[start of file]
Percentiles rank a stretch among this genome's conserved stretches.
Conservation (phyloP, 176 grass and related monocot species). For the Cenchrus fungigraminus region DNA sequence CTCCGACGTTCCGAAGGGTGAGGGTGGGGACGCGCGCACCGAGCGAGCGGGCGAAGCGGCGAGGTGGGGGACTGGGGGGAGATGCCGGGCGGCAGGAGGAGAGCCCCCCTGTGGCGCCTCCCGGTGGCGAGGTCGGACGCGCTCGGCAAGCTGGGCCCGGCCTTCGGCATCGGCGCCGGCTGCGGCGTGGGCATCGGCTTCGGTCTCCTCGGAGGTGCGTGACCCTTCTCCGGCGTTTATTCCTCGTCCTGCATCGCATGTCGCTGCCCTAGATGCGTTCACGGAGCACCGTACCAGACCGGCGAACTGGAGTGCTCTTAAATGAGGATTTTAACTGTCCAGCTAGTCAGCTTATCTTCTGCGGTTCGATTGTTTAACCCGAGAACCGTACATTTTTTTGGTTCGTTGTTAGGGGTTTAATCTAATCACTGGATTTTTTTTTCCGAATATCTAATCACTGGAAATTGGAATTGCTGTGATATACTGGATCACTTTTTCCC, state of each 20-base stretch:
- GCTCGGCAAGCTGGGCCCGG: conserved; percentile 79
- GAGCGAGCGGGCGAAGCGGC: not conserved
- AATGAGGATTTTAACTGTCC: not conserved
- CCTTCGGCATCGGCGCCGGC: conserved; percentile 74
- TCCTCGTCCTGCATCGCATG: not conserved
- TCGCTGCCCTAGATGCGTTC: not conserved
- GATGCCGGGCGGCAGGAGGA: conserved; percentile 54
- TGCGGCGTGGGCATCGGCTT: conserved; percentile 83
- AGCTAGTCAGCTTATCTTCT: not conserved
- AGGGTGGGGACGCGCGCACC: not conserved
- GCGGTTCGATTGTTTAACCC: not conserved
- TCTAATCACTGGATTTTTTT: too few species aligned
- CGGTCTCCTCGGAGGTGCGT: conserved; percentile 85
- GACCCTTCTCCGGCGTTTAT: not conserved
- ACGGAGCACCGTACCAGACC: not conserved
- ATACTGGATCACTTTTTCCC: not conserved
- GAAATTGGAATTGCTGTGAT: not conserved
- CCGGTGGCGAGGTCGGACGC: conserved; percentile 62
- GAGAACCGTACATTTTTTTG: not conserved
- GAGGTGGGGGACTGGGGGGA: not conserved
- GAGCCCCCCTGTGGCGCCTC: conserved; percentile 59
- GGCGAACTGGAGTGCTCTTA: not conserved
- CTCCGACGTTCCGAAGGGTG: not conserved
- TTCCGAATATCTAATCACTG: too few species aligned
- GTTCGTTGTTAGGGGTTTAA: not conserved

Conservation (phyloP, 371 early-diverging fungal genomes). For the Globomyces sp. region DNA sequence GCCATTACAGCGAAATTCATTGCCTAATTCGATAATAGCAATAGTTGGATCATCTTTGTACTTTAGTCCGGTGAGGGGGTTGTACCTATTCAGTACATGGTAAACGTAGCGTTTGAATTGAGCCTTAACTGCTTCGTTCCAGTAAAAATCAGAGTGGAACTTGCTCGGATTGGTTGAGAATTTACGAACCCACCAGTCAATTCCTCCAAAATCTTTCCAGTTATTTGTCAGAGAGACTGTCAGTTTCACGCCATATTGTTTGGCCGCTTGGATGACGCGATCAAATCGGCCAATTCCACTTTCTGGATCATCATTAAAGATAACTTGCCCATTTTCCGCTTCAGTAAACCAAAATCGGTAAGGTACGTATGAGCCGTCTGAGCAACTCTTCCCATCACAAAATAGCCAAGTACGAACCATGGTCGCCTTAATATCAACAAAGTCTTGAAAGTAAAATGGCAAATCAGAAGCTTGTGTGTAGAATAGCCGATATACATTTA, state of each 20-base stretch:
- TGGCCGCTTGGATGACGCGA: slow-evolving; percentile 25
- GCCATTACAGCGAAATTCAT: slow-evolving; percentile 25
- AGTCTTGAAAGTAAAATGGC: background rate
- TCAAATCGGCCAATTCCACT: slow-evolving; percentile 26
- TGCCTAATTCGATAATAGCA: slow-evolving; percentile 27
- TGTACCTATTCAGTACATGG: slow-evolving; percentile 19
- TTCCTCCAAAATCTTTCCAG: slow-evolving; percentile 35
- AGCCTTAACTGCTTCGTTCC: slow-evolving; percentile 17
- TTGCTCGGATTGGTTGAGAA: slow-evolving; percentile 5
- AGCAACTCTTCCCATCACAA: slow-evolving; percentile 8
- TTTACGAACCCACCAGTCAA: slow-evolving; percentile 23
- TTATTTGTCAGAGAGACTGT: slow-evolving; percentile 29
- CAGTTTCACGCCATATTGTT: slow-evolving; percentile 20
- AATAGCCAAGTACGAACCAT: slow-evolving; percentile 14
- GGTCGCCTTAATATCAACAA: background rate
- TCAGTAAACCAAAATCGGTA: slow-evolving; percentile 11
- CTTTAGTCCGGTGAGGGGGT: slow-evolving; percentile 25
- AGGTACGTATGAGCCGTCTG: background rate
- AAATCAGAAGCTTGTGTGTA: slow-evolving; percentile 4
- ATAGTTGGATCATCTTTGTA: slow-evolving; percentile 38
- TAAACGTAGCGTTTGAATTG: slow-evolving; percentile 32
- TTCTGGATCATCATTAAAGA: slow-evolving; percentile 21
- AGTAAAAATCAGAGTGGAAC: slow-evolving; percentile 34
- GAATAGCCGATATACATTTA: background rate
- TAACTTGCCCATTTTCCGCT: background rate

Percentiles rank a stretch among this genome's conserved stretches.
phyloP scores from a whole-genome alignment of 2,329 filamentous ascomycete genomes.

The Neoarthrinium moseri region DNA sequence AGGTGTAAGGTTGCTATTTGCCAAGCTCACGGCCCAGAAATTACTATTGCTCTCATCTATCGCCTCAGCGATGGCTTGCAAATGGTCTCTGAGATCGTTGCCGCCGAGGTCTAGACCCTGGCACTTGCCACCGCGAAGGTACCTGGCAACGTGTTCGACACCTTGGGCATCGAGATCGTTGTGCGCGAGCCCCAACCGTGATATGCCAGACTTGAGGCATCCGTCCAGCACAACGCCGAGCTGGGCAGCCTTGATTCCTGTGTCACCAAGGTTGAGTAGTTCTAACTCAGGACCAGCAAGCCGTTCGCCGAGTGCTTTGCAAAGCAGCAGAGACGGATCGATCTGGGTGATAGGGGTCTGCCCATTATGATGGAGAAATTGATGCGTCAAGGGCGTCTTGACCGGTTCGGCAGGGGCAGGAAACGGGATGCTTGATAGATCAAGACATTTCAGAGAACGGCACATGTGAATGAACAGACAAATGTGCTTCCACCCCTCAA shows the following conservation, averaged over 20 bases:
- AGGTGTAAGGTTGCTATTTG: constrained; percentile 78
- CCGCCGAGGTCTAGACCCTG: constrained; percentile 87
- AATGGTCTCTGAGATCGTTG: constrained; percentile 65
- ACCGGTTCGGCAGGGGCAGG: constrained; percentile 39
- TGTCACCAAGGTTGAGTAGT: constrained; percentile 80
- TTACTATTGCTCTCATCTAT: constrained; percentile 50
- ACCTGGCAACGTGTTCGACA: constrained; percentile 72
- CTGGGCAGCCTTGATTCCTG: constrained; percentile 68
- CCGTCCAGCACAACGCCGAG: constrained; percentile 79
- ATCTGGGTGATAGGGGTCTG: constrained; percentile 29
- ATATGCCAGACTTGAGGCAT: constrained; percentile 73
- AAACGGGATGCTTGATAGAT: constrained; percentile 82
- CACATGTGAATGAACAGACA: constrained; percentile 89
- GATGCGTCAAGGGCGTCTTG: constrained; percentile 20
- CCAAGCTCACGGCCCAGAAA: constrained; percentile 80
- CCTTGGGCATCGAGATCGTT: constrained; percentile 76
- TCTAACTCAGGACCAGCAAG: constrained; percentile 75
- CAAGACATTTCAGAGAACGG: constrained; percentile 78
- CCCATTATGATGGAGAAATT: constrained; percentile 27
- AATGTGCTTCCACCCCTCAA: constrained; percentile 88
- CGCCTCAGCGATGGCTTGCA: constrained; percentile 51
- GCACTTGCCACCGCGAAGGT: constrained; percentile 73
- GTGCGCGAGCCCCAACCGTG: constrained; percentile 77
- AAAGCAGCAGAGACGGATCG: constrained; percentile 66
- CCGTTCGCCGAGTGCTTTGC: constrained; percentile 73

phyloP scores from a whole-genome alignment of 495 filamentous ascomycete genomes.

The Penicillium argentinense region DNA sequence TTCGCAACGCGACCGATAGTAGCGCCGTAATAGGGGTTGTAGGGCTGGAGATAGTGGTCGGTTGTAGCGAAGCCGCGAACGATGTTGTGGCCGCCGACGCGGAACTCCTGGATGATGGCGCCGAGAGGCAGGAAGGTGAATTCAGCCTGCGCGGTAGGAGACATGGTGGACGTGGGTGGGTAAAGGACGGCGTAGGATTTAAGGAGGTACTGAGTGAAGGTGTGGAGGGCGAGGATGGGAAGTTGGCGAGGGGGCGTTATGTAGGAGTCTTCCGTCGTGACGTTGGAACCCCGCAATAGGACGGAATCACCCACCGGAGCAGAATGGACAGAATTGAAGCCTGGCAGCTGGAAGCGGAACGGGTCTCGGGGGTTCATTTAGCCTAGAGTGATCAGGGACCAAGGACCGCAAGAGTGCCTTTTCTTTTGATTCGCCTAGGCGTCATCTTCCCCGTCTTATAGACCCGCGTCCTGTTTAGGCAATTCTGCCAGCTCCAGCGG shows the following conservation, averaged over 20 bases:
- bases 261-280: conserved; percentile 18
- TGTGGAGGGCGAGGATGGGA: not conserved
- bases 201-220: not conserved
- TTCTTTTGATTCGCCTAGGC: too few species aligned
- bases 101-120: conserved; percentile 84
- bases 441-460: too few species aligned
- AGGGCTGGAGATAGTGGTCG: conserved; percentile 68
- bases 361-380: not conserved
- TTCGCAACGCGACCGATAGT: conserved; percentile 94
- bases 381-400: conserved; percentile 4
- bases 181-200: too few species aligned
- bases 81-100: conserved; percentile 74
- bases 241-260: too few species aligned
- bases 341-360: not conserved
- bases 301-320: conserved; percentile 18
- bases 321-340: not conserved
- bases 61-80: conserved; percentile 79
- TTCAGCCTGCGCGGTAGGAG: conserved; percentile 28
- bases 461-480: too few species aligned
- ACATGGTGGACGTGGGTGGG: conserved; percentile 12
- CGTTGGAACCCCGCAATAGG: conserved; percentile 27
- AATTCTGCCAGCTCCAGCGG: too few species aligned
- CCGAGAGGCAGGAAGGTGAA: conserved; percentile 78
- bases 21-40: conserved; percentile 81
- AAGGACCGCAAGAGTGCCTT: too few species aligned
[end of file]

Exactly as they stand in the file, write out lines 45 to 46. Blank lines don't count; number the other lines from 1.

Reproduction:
- CTTTAGTCCGGTGAGGGGGT: slow-evolving; percentile 25
- AGGTACGTATGAGCCGTCTG: background rate